Hands-on English current events activity for October, 1997

UPDATE--One of our readers suggests that this activity also works well if the topic is the July 98 forest fires in Florida. (She adapted the exercise a little and brought in some newspaper articles about the Florida fires for her students.)


Note: You are welcome to print, copy and use this activity with your students. However, this material is copyrighted, so please don't re-publish it anywhere without permission.

 

ESL Grammar activity: Forest fires in Indonesia

Practice with have to/can't/won't be able to
(Appropriate for high-beginning and intermediate level students; or use as review for advanced students. Also works for multi-level classes.)

Preparation

The context for this grammar activity is the smog problem in Indonesia and surrounding countries. First, find out what your students already know about this issue. You might bring in some news photos to look at, a map, or some clippings to read and discuss.

If you have students in the class from the affected regions, this could be an excellent opportunity for them to tell the other students what they know about these events.

How to do it

Begin by explaining to your students:
Everyday life in Indonesia is being disrupted by the disasterous forest fires and the air pollution they create. What people usually do every day, they can't do now, and if the fires continue, they won't be able to do these things for a long time.

Present the following two lists side by side, and ask students to match the nouns in column A with the actions in column B (more than one correct answer is possible).

 

Column A

boats
airplanes
people
children
wild animals
businesses
coffee farmers
tourists

 

Column B

go to school
live in the forest
make money
harvest their crops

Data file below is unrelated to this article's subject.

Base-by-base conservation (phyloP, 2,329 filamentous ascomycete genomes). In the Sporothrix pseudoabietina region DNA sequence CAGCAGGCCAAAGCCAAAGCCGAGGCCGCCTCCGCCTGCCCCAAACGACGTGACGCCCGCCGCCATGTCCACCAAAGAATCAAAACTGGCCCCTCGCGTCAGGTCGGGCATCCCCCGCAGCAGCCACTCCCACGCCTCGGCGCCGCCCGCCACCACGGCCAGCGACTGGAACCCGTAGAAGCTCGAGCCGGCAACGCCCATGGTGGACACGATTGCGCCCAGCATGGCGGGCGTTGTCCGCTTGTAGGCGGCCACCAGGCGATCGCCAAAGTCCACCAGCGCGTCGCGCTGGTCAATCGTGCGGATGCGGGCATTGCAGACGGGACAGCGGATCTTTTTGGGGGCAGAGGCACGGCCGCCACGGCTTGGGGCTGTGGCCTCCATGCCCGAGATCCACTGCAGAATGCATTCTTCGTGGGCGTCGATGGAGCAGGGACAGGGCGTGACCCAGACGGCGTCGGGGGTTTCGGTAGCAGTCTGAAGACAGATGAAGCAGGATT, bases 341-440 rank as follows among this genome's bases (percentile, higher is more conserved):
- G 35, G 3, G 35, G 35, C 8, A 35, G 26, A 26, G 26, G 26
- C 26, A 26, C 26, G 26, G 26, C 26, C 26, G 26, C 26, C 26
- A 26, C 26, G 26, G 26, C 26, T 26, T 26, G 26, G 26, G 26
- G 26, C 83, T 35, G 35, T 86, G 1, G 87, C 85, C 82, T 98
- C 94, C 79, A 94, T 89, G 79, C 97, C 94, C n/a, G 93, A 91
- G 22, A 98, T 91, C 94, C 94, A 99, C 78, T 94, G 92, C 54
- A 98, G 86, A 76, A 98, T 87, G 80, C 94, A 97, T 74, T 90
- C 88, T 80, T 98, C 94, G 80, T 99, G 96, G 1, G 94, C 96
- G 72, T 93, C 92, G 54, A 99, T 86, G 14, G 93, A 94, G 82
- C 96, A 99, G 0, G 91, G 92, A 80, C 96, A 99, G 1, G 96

navigate the ocean
breathe the air
land at the airport
visit the beautiful places

Now ask students to use words from the two columns to make the following kinds of sentences. Do these orally first; then follow up in writing.

1. Make sentences with "usually."
For example: "In Indonesia, children usually go to school."

2. Make sentences with "usually have to."
For example: "In Indonesia, children usually have to go to school."

3. Make sentences with "can't."
For example: "Now, because of the fires, children in Indonesia can't go to school."

4. Make sentences with "won't be able to."
For example, "If the fires continue, children won't be able to go to school for a long time."

Writing

As a follow-up, have students write the sentences, but do each topic as a set, in one paragraph. For example, a student's answer might look like this:

"In Indonesia, children usually go to school every day. Now, because of the fires, the children can't go to school. If the fires continue, children won't be able to go to school for a long time."

Depending on how much writing your students want to do, they could write all of these, or just select two or three to work on. Since there is some room for variation here, it might be interesting to have students read some of their answers aloud to the rest of the group.

Discussion

Ask your students if they have any ideas or suggestions on solving some of these problems. (For example, what about home schooling, or long homework assignments for the Indonesian children? If they have computers at home, can the children communicate with their teachers by email? What about television? Could schools broadcast some classes for the children? Or is it OK if they just take a break from school for a while?)

Why it works

This activity is simple and structured enough that even students with very limited English can succeed at it. Intermediate students can do the same exercise but create more complex sentences, and advanced students can use it as a review and a starting point to further work.

For adult students of all levels, the opportunity to discuss and share their ideas on serious issues of global importance is a valuable one!


Editor's note: I'd be very interested to hear what you and your students thought of this activity! Thank you! We welcome teaching suggestions.--Anna Silliman.

 



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